What It Really Means When Couples Post a Lot on Facebook

March 4th 2016

Taylor Bell

A picture of a trip to the beach; a selfie waiting in line at the grocery store; a morning snap of them in bed — It may look like your married friends are happy when they constantly post pictures of themselves on Facebook but relationship experts say this can be a deceiving practice. It turns out the more couples expose their intimate lives on social media, the more likely they're suffering from problems inside the relationship.

In a video from Business Insider UK, M. Gary Neuman, psychotherapist and author of "The Truth About Cheating," explained that couples who overshared personal information on social media likely felt anxiety about their relationship.

Neuman referenced a 2014 study which found that on a daily basis, the more insecure that people felt about their relationship, the more they posted about it on Facebook. They were using social media "to try to compensate by showing the world how wonderful they are," Neuman said.

This isn't the only research that examined the role of social media in relationships. Another study from Albright College found that some couples used it in order to brag about their partners or keep tabs on them, only to placate their own fears. Researchers found that people high in Relationship Contingent Self-Esteem (RCSE) — when you base your self-worth on how well your relationship is going — did share a lot of loving posts, but they also engaged in more malicious behaviors online too.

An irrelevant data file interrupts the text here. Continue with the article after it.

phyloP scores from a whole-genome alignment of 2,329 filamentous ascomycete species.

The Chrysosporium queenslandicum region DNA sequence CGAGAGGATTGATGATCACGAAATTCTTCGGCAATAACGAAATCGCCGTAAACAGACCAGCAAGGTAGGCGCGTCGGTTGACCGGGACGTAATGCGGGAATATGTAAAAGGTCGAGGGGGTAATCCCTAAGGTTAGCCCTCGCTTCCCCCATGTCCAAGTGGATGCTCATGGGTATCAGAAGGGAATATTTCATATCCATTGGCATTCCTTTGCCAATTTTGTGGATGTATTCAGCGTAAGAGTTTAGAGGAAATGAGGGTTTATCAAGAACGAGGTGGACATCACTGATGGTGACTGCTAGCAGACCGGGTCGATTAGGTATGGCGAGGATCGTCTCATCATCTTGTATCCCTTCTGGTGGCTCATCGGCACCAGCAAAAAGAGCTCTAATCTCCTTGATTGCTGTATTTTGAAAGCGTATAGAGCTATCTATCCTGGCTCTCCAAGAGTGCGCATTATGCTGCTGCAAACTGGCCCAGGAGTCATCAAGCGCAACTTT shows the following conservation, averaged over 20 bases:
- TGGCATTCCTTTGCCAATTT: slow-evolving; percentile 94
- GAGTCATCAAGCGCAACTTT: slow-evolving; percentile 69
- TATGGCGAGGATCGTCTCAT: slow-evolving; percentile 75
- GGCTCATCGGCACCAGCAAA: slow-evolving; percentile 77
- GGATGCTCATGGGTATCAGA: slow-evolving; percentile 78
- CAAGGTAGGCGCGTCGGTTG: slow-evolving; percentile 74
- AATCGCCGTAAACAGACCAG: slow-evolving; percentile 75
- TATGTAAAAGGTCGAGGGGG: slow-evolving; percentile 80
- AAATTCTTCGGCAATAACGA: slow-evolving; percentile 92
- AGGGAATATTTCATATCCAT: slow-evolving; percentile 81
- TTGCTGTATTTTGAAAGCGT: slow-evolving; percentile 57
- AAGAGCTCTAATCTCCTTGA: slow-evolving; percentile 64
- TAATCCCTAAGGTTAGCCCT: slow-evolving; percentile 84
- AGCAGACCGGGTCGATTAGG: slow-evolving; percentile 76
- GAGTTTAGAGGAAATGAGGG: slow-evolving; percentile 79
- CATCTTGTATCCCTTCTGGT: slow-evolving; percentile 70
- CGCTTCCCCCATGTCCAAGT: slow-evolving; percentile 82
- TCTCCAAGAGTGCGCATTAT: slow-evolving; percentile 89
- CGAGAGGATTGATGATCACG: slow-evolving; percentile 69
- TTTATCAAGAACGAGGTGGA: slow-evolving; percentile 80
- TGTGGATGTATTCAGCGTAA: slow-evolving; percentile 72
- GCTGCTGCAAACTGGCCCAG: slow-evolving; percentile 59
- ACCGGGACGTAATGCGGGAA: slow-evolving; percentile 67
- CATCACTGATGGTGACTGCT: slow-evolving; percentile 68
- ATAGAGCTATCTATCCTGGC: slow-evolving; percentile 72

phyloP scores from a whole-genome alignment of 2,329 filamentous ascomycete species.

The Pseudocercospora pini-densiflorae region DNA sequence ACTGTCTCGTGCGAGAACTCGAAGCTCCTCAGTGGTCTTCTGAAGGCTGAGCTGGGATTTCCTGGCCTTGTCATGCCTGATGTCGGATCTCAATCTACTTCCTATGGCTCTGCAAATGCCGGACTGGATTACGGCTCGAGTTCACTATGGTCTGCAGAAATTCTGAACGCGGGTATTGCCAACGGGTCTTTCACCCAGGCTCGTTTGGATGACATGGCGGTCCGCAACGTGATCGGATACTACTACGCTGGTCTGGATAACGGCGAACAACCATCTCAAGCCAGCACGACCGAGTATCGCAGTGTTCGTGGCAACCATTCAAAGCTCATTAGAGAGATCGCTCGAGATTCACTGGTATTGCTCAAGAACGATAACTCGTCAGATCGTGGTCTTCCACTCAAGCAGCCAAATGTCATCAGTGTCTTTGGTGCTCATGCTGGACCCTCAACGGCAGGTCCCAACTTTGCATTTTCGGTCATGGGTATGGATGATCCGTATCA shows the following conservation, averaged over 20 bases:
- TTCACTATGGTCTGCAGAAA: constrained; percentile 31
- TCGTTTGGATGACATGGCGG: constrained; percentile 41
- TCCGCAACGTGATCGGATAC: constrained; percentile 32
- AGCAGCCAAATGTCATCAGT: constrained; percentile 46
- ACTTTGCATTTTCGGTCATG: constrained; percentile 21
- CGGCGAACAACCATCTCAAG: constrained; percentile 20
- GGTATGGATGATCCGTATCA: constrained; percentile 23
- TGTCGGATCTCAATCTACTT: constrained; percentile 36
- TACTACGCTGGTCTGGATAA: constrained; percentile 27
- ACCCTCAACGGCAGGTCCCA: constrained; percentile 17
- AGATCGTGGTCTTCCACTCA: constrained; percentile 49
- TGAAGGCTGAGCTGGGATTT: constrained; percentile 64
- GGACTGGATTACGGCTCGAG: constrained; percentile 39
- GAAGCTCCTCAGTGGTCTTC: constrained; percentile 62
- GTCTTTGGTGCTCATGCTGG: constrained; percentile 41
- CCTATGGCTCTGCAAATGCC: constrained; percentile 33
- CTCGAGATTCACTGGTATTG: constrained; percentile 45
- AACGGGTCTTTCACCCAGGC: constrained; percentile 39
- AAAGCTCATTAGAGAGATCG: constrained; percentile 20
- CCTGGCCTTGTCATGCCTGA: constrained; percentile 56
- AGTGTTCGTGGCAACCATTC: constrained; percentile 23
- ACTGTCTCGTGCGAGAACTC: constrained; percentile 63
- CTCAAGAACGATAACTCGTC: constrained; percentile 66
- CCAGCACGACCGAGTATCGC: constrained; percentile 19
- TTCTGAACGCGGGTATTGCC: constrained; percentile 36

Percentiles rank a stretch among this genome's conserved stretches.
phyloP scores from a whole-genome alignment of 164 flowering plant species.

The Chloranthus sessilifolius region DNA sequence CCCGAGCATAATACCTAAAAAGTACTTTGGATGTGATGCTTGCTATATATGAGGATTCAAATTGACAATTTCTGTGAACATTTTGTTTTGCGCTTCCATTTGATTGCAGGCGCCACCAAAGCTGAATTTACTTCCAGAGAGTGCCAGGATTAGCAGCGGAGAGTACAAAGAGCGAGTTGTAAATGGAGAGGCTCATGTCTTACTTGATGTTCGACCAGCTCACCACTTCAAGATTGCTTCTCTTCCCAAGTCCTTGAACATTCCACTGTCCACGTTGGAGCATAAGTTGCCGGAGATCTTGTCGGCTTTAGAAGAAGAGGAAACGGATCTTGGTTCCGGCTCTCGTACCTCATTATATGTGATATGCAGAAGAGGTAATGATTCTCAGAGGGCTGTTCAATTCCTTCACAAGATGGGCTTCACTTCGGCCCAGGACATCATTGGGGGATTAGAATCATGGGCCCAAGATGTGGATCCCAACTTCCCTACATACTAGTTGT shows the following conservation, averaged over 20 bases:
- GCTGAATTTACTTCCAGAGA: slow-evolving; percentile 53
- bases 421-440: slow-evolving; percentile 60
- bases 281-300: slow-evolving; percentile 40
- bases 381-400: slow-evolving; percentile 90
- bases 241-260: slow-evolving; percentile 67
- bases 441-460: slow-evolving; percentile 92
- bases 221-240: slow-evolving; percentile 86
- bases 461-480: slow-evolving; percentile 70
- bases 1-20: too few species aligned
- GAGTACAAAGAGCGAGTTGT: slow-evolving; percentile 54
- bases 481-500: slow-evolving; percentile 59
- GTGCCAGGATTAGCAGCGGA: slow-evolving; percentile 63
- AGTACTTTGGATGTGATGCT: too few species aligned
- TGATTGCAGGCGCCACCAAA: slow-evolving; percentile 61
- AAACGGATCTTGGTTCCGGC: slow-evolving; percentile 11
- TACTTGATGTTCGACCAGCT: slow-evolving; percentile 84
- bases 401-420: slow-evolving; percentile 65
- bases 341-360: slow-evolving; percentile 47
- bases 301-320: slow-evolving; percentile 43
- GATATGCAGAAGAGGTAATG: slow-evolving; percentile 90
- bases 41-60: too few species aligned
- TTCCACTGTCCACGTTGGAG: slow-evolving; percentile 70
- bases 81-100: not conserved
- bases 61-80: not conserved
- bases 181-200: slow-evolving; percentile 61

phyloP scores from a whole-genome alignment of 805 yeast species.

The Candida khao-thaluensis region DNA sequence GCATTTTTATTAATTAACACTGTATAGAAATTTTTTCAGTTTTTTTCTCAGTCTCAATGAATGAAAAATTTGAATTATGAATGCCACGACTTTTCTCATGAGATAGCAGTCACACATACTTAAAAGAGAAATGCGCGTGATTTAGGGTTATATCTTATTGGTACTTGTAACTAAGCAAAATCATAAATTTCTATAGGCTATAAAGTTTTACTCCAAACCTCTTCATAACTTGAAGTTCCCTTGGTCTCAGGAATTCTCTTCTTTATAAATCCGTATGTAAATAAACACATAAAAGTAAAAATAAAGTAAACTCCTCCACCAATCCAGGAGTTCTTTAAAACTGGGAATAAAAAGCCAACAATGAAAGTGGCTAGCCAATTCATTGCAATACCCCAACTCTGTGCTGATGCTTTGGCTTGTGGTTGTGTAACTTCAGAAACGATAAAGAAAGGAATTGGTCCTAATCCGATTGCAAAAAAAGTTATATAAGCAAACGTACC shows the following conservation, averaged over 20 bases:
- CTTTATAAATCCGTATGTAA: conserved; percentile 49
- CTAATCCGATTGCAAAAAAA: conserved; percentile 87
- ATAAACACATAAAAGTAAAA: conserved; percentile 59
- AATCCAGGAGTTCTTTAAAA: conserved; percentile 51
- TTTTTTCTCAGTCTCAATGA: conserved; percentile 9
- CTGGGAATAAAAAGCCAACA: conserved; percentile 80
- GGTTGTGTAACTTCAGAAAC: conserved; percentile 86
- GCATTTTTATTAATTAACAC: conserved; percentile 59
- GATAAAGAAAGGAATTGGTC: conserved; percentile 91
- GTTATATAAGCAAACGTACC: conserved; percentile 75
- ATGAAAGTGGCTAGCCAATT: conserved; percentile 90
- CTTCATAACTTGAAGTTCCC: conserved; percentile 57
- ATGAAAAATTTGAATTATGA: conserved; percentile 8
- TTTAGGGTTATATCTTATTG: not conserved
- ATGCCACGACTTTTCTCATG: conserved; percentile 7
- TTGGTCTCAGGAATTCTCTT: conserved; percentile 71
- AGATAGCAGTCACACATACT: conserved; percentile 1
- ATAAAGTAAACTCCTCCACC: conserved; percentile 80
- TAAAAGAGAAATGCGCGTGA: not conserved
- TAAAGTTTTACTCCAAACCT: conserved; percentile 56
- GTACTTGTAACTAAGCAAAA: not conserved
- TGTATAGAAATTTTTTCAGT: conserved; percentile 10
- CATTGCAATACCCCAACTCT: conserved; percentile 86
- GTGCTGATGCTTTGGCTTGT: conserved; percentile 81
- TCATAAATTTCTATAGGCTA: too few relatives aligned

"These results suggest that those high in RCSE feel a need to show others, their partners and perhaps themselves that their relationship is ‘OK’ and, thus, they are OK," Gwendolyn Seidman, Ph.D, one of the study's researchers, told The Atlantic.

Other pitfalls of couples using social media include more jealousy in the relationship, greater relationship dissatisfaction and even more cheating, according to Psychology Today.

Now it's totally possible for you to be in a happy, secure relationship and post about it on Facebook. According to Neuman, good relationships have an air of privacy about them that helps keep it special and help to maintain an intimate connection.

"The fact is, when wonderful things happen to you in your relationship, you want keep that private — your little jokes, your little fun," he said. "It's not all about telling everyone else. When you share with other people you lose some of that connection and privacy."

His advice? Post sparingly, keep your relationship off-the-record, and when you see other couples constantly posting their #YOLO moments, remember it may not be what it seems.